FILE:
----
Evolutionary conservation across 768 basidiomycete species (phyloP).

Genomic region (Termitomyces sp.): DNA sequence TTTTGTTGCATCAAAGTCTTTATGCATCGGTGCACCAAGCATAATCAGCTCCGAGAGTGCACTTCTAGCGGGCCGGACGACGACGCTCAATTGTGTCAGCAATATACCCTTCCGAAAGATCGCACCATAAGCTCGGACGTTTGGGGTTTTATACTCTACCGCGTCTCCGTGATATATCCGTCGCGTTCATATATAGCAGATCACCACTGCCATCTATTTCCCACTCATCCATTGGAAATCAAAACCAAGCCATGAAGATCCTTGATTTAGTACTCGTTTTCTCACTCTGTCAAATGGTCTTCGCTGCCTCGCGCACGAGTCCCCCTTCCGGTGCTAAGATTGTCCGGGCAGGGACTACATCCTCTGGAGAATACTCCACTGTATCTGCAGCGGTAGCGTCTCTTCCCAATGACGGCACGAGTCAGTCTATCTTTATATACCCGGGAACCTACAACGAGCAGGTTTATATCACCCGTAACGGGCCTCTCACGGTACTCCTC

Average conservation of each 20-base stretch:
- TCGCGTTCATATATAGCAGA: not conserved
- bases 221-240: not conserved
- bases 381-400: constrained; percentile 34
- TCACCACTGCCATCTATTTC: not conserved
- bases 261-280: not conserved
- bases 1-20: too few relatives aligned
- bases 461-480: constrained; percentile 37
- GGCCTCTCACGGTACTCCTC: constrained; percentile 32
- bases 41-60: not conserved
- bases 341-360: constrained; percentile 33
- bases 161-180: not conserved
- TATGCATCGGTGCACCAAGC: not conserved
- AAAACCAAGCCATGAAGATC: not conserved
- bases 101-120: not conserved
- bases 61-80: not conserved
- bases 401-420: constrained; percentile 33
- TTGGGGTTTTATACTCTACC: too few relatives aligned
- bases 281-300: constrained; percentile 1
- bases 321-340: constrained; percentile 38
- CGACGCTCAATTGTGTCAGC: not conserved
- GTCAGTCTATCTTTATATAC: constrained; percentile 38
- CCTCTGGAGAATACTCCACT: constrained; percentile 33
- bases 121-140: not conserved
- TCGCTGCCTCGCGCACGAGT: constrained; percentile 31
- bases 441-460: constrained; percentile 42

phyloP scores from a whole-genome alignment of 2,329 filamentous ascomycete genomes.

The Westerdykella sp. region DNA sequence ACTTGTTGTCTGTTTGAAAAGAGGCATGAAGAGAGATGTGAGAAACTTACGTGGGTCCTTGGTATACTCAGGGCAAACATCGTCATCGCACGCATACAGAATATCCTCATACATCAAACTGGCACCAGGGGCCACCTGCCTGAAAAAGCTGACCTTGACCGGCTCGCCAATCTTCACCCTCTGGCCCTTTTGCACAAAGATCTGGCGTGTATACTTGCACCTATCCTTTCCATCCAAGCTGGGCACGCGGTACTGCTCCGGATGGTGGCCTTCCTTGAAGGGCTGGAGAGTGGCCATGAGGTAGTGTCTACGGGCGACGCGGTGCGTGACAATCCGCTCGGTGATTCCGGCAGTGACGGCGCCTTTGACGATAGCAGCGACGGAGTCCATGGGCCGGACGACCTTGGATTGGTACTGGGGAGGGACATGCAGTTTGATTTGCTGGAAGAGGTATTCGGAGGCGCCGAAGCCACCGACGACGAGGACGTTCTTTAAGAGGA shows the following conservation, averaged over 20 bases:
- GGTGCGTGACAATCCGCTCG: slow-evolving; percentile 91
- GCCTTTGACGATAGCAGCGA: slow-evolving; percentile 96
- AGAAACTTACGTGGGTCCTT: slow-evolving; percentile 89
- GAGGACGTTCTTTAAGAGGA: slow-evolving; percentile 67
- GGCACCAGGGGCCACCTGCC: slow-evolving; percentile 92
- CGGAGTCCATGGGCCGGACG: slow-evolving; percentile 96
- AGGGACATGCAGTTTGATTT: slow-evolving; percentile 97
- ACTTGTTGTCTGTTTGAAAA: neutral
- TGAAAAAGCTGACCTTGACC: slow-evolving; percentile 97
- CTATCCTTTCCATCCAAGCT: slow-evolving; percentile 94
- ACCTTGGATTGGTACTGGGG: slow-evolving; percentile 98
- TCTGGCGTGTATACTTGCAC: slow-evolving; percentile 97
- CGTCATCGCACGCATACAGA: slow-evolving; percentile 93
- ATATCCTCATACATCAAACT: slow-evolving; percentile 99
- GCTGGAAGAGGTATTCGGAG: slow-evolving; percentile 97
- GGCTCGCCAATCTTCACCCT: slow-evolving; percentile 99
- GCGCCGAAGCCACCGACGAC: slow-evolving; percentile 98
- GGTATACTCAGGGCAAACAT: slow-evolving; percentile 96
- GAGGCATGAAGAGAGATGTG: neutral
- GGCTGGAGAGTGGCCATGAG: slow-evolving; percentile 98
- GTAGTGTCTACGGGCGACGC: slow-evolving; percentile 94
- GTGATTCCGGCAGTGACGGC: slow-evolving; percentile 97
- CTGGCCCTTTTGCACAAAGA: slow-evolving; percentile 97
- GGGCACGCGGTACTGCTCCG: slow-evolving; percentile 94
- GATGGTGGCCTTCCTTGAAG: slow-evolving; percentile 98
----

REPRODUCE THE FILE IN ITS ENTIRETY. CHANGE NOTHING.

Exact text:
Evolutionary conservation across 768 basidiomycete species (phyloP).

Genomic region (Termitomyces sp.): DNA sequence TTTTGTTGCATCAAAGTCTTTATGCATCGGTGCACCAAGCATAATCAGCTCCGAGAGTGCACTTCTAGCGGGCCGGACGACGACGCTCAATTGTGTCAGCAATATACCCTTCCGAAAGATCGCACCATAAGCTCGGACGTTTGGGGTTTTATACTCTACCGCGTCTCCGTGATATATCCGTCGCGTTCATATATAGCAGATCACCACTGCCATCTATTTCCCACTCATCCATTGGAAATCAAAACCAAGCCATGAAGATCCTTGATTTAGTACTCGTTTTCTCACTCTGTCAAATGGTCTTCGCTGCCTCGCGCACGAGTCCCCCTTCCGGTGCTAAGATTGTCCGGGCAGGGACTACATCCTCTGGAGAATACTCCACTGTATCTGCAGCGGTAGCGTCTCTTCCCAATGACGGCACGAGTCAGTCTATCTTTATATACCCGGGAACCTACAACGAGCAGGTTTATATCACCCGTAACGGGCCTCTCACGGTACTCCTC

Average conservation of each 20-base stretch:
- TCGCGTTCATATATAGCAGA: not conserved
- bases 221-240: not conserved
- bases 381-400: constrained; percentile 34
- TCACCACTGCCATCTATTTC: not conserved
- bases 261-280: not conserved
- bases 1-20: too few relatives aligned
- bases 461-480: constrained; percentile 37
- GGCCTCTCACGGTACTCCTC: constrained; percentile 32
- bases 41-60: not conserved
- bases 341-360: constrained; percentile 33
- bases 161-180: not conserved
- TATGCATCGGTGCACCAAGC: not conserved
- AAAACCAAGCCATGAAGATC: not conserved
- bases 101-120: not conserved
- bases 61-80: not conserved
- bases 401-420: constrained; percentile 33
- TTGGGGTTTTATACTCTACC: too few relatives aligned
- bases 281-300: constrained; percentile 1
- bases 321-340: constrained; percentile 38
- CGACGCTCAATTGTGTCAGC: not conserved
- GTCAGTCTATCTTTATATAC: constrained; percentile 38
- CCTCTGGAGAATACTCCACT: constrained; percentile 33
- bases 121-140: not conserved
- TCGCTGCCTCGCGCACGAGT: constrained; percentile 31
- bases 441-460: constrained; percentile 42

phyloP scores from a whole-genome alignment of 2,329 filamentous ascomycete genomes.

The Westerdykella sp. region DNA sequence ACTTGTTGTCTGTTTGAAAAGAGGCATGAAGAGAGATGTGAGAAACTTACGTGGGTCCTTGGTATACTCAGGGCAAACATCGTCATCGCACGCATACAGAATATCCTCATACATCAAACTGGCACCAGGGGCCACCTGCCTGAAAAAGCTGACCTTGACCGGCTCGCCAATCTTCACCCTCTGGCCCTTTTGCACAAAGATCTGGCGTGTATACTTGCACCTATCCTTTCCATCCAAGCTGGGCACGCGGTACTGCTCCGGATGGTGGCCTTCCTTGAAGGGCTGGAGAGTGGCCATGAGGTAGTGTCTACGGGCGACGCGGTGCGTGACAATCCGCTCGGTGATTCCGGCAGTGACGGCGCCTTTGACGATAGCAGCGACGGAGTCCATGGGCCGGACGACCTTGGATTGGTACTGGGGAGGGACATGCAGTTTGATTTGCTGGAAGAGGTATTCGGAGGCGCCGAAGCCACCGACGACGAGGACGTTCTTTAAGAGGA shows the following conservation, averaged over 20 bases:
- GGTGCGTGACAATCCGCTCG: slow-evolving; percentile 91
- GCCTTTGACGATAGCAGCGA: slow-evolving; percentile 96
- AGAAACTTACGTGGGTCCTT: slow-evolving; percentile 89
- GAGGACGTTCTTTAAGAGGA: slow-evolving; percentile 67
- GGCACCAGGGGCCACCTGCC: slow-evolving; percentile 92
- CGGAGTCCATGGGCCGGACG: slow-evolving; percentile 96
- AGGGACATGCAGTTTGATTT: slow-evolving; percentile 97
- ACTTGTTGTCTGTTTGAAAA: neutral
- TGAAAAAGCTGACCTTGACC: slow-evolving; percentile 97
- CTATCCTTTCCATCCAAGCT: slow-evolving; percentile 94
- ACCTTGGATTGGTACTGGGG: slow-evolving; percentile 98
- TCTGGCGTGTATACTTGCAC: slow-evolving; percentile 97
- CGTCATCGCACGCATACAGA: slow-evolving; percentile 93
- ATATCCTCATACATCAAACT: slow-evolving; percentile 99
- GCTGGAAGAGGTATTCGGAG: slow-evolving; percentile 97
- GGCTCGCCAATCTTCACCCT: slow-evolving; percentile 99
- GCGCCGAAGCCACCGACGAC: slow-evolving; percentile 98
- GGTATACTCAGGGCAAACAT: slow-evolving; percentile 96
- GAGGCATGAAGAGAGATGTG: neutral
- GGCTGGAGAGTGGCCATGAG: slow-evolving; percentile 98
- GTAGTGTCTACGGGCGACGC: slow-evolving; percentile 94
- GTGATTCCGGCAGTGACGGC: slow-evolving; percentile 97
- CTGGCCCTTTTGCACAAAGA: slow-evolving; percentile 97
- GGGCACGCGGTACTGCTCCG: slow-evolving; percentile 94
- GATGGTGGCCTTCCTTGAAG: slow-evolving; percentile 98